The New Mexico Center on Law and Poverty and the state worked together to generate an interim delay notice that workers can use when they identify a delayed case. The New Mexico Center on Law and Poverty is also working with the state to prevent automatic closure and denial of cases where the state agency is responsible for a delay in processing; in such cases the state will trigger a delay notice, rather than incorrectly terminating or denying benefits. This change is particularly critical in preventing churning of participants from SNAP when recertification applications are not timely processed and ensuring that data on the timeliness of processing SNAP applications and recertification are accurate.35

Evaluating and Testing Notices. The New Mexico Center on Law and Poverty has encouraged the state to incorporate focus groups or testing into its notice development. The state has agreed to an evaluation of the notice after it has been in use for six months to find and fix any remaining problems.

Key First Steps for Advocacy on Public-Benefits Notices

Legal advocates considering work on public-benefits notices should first ask these questions:

  1. Have I looked at my state’s notices, including adverse action and approval notices?
  2. Do I find them helpful? Do clients find them helpful?
  3. What is the most important information a notice should contain?
  4. What is the core point of a notice?
  5. What do I look for when I read and review notices for myself?
  6. Does the notice give the client or me enough information to challenge a negative decision?

Second, after reviewing the notices and asking these questions, determine if the state’s notices need work. The Food and Nutrition Service issued robust guidance to states on adverse-action notices; that guidance included sample notices that states could use as they developed their own notices.36 Advocates must look at this guidance as they think about and review their state’s notices.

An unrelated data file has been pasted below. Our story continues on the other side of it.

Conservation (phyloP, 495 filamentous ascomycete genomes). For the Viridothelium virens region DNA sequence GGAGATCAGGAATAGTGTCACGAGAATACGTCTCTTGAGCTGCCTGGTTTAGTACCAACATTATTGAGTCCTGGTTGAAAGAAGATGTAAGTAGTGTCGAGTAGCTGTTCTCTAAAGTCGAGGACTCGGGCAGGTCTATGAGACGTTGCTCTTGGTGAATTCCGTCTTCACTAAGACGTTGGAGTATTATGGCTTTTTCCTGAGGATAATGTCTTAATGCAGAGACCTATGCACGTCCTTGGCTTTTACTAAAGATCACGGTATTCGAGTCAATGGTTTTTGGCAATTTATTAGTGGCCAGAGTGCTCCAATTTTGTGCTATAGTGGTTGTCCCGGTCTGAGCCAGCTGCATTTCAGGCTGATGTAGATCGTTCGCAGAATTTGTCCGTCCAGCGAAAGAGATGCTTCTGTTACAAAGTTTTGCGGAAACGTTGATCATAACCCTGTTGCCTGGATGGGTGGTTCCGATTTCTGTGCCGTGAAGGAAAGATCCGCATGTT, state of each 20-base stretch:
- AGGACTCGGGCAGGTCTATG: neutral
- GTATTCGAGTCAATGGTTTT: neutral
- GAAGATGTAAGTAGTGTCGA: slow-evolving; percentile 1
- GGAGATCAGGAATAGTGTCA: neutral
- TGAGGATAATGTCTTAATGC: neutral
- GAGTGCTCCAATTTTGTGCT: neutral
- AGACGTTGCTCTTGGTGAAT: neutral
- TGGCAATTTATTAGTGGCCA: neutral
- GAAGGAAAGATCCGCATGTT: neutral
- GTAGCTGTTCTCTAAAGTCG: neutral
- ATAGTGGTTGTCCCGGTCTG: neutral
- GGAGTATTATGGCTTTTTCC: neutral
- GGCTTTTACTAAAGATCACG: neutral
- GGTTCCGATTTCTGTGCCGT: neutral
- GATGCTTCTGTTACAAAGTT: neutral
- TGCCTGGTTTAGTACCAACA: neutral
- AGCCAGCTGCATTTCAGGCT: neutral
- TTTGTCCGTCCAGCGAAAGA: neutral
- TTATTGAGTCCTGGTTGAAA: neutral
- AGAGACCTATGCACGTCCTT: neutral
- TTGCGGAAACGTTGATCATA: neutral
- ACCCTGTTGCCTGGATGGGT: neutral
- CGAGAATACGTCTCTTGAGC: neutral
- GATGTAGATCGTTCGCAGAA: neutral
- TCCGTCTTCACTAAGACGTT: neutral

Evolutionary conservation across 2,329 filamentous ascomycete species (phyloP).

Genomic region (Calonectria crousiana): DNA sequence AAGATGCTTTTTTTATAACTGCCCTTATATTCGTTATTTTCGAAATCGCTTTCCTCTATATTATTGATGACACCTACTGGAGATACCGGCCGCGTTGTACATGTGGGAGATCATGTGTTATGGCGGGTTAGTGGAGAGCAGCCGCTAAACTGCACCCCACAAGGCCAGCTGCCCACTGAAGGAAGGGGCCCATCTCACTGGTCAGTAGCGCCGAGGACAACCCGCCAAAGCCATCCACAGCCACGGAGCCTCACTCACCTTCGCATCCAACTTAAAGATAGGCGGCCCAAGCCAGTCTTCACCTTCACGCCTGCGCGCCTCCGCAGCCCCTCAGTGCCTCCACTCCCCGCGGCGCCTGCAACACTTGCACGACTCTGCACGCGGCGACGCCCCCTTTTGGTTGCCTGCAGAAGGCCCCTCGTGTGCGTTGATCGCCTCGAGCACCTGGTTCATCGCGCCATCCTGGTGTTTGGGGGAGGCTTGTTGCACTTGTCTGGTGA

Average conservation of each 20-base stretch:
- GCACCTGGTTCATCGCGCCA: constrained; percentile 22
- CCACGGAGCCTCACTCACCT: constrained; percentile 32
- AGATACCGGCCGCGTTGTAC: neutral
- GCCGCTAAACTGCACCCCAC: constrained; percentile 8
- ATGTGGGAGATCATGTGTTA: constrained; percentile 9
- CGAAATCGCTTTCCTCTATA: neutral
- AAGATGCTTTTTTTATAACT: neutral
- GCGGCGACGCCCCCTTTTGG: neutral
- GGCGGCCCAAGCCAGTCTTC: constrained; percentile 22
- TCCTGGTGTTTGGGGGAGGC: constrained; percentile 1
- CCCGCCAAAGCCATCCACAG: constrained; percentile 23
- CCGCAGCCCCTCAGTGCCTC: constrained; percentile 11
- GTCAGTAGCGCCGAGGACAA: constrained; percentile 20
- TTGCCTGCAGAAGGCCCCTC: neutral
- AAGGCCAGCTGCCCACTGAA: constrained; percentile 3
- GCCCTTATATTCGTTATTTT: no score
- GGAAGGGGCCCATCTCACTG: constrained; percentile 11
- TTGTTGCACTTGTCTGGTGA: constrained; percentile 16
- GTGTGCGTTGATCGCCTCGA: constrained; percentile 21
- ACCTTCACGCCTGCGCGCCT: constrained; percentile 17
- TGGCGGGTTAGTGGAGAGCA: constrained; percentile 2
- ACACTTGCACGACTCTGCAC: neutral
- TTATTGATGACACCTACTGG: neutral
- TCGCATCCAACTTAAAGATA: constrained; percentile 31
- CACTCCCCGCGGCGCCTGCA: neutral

Third, after looking at the guidance and answering the questions above, schedule a meeting with the state agency to discuss your findings and learn what the state plans to do with notices. If the state has already begun a process to revise its notices, ask to be a part of the process and planning. As part of the group working to fix the notices, advocates can make sure that the participants’ needs are not overlooked. For example, suggest focus groups to test the new notices. Reach out to advocates in other states to see what their state notices contain as good models for your state.

The issue of due process and notices is not going away for states. All parties will benefit if everyone is at the table when states discuss and revise their notices. Participants will have their needs met, and the state agency will not spend resources on a revision that does not meet the rules of the program and then have to revise the notices all over again. Attorneys should note that states are starting to move toward sending participants electronic notices, and all of the protections and requirements that apply to paper notices also apply to electronic notices.

The U.S. Supreme Court itself approved this summary of the importance of adequate notice:

[T]he stakes are simply too high for the welfare recipient, and the possibility for honest error or irritable misjudgment too great, to allow termination of aid without giving the recipient a chance, if he so desires, to be fully informed of the case against him so that he may contest its basis and produce evidence in rebuttal.37